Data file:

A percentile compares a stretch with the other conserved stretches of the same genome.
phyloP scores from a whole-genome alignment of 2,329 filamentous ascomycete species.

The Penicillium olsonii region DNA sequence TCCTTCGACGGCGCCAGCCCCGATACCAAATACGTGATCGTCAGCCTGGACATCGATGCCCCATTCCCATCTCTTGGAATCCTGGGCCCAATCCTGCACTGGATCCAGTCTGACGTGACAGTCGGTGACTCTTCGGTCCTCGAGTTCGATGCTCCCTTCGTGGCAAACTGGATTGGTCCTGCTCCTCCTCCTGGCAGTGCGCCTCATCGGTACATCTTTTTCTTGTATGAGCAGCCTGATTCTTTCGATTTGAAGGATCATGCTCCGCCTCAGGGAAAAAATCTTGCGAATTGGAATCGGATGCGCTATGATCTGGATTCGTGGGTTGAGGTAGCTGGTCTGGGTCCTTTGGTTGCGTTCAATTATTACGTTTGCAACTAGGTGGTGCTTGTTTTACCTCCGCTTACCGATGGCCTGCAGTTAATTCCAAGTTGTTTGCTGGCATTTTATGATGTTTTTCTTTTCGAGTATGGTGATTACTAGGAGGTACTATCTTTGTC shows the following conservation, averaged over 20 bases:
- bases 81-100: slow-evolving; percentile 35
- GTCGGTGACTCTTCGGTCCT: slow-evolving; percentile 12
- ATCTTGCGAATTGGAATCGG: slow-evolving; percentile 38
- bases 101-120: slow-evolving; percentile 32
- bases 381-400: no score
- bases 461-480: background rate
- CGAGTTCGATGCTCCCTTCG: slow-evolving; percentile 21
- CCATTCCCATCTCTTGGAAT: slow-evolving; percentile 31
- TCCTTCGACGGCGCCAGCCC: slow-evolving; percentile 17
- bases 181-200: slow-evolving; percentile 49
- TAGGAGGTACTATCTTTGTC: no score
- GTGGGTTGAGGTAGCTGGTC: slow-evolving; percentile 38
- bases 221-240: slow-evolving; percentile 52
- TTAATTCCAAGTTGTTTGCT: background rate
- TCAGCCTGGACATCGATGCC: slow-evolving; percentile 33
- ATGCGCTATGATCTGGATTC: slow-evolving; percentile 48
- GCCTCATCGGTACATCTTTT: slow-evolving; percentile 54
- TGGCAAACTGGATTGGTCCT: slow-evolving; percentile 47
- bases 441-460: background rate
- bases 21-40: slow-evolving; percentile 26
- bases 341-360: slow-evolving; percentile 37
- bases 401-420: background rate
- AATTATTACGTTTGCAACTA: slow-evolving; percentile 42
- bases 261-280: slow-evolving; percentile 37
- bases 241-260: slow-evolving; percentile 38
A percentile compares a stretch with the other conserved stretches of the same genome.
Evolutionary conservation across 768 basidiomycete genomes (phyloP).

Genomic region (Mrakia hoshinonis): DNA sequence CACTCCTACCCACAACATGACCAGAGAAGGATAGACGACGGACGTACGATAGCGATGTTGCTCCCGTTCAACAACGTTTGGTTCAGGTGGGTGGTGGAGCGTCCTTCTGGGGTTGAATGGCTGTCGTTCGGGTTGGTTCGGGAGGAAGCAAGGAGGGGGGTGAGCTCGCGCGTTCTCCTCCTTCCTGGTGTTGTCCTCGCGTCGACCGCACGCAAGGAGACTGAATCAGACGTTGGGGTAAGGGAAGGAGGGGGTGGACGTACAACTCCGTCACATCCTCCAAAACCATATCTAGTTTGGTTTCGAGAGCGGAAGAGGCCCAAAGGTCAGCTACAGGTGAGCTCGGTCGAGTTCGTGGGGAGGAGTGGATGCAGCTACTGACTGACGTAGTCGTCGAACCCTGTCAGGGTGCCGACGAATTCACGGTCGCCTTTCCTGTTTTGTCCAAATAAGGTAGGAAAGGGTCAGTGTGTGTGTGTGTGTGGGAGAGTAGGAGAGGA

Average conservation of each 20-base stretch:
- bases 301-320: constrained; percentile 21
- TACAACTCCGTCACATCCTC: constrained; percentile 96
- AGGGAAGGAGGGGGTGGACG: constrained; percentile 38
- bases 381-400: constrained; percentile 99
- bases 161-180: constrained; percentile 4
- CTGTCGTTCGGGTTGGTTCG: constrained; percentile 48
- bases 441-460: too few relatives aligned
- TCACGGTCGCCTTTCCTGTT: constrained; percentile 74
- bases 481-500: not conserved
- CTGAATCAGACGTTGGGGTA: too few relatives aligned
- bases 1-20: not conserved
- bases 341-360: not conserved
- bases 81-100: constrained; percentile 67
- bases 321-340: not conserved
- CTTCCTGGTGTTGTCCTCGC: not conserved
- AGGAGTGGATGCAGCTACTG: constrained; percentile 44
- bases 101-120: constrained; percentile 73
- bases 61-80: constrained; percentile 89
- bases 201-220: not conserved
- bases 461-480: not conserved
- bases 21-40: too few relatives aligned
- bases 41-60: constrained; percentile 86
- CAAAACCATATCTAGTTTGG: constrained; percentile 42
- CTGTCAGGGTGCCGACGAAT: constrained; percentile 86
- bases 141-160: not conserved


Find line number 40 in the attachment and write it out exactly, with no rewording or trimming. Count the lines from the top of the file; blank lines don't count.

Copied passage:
- TCACGGTCGCCTTTCCTGTT: constrained; percentile 74